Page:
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Passivhaus at Denby Dale

the front of the house

the front of the house with double storey sun space

One of the first UK examples of a super low energy, self build Passivhaus has recently been completed at Denby Dale in south Yorkshire.

It is interesting in several respects

  • The walls have a stone outer skin, (on the insistence of the planners) 300mm of wall insulation and an inner blockwork skin. This is not typical Passivhaus but is similar to the type of construction most builders are used to. There is 500mm insulation in the roof.
  • It was built on a fairly tight budget. The cost of £140,000 (excluding land) for a 104.5sq.m. of floor space (excluding garage) works out at £1,340/ m².  Unlike, say, many of the projects which feature on Grand Designs, this is a house which could become typical of mainstream house building. Most of the materials come from local builders’ merchants.
  • It combines high insulation, high thermal mass, and a combination of warm air and radiator heating with solar thermal.
  • An enormous effort was put into making the fabric of the building airtight. The result was an n50 value of 0.33!
  • There is photovoltaic generation on a feed in tariff. This was partly paid for by an innovative grant by the local authority

the north facing rear with small areas of glazing.

The owners, Geoff and Kate Tunstall have been strongly supported by the Green Building Company of Golcar, Huddersfield who, together with their sister company, the Green Building Store, have overseen the process from start to finish.

The building itself looks like a fairly standard 2 storey 3 bed roomed detached house not unlike many of its neighbours. The one feature which is slightly different is the double height glazed sun space which forms part of the lounge downstairs and links with a small gallery next to the main bedroom upstairs.

the sun space

This faces due south and helps to not only collect heat from the sun but also allows daylight to penetrate right to the other side of the lounge.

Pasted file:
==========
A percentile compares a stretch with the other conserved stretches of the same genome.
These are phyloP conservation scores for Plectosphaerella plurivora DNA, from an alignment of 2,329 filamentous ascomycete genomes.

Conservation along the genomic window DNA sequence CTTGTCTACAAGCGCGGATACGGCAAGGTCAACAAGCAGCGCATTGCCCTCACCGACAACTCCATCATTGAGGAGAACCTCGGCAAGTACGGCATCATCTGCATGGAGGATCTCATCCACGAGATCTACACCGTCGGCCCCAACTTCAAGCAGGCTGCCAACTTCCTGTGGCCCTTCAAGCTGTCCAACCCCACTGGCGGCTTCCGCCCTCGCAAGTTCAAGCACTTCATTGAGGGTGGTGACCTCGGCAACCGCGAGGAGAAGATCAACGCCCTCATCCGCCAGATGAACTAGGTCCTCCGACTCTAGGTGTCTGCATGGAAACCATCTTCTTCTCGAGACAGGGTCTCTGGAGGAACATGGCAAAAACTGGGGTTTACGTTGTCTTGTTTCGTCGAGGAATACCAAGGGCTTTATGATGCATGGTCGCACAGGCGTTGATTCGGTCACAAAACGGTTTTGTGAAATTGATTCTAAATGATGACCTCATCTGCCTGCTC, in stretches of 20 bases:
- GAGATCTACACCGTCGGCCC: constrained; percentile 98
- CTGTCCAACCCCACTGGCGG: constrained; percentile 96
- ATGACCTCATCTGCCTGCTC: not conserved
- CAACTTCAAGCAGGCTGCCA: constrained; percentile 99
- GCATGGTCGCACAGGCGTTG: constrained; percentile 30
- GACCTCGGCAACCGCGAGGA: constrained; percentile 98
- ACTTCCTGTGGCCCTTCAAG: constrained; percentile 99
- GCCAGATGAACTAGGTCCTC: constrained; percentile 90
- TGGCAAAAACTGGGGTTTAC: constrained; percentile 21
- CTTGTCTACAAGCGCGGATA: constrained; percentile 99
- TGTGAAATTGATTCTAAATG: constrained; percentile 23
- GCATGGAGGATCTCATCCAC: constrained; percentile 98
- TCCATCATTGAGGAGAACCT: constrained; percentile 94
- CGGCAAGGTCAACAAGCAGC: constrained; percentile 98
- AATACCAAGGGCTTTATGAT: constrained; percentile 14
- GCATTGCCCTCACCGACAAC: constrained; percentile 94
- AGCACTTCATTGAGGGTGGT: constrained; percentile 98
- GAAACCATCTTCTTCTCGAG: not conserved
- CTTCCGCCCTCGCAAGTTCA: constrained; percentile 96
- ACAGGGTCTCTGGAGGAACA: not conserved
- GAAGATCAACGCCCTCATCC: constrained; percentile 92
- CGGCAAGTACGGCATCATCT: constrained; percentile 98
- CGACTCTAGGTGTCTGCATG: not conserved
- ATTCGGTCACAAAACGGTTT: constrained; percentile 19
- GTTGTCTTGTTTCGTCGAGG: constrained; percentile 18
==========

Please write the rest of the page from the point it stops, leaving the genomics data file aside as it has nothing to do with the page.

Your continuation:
Upstairs the gallery has a pleasant seating area just off the bedroom

To protect from overheating in summer there are external electric blinds which come down over the glazing.

The house is heated partly by gas and partly by solar panels. To cope with the variations in solar intensity, surplus heat is dumped into a 300 litre water storage accumulator  to be used later when sunshine is lacking. The small plant room contains a Vaillant condensing gas boiler and the hot water store (the green cylinder).

The plant room backs onto the area in the garage where the MVHR  unit is situated

This particular setup recovers over 90% of the heat from the extract air. This does not come cheap (at about £4500) but provides amazing efficiency and very high air quality. Up on the right you can see the intake duct for cold outside air. It has a pre filter and a pre heater to prevent condensation in extremely cold weather. The two insulated flues on the left extract stale air and introduce fresh air at the correct temperature (just below 60ºc) by means of a battery heater which sits within the flue. This heater is driven by the boiler.

The owners also included one small central heating radiator in the lounge and heated towel rails in the bathrooms although it may turn out that these are not necessary.

You can see the ‘Passivhaus diaries‘, a blog tracing the building process from start to finish and more info here from the AECB. While this house is one of the most advanced in the UK in terms of energy conservation, it would probably only score level 3 on the Code for Sustainable HomesCode for Sustainable Homes. A delightful tool for assessing how green a home is. Unfortunately now withdrawn (2015) by this short sighted government. (CSH). This indicates the difference in the nature of rating between Passivhaus standard and CSH.

A two year study on the house since it was completed shows it to be functioning well.

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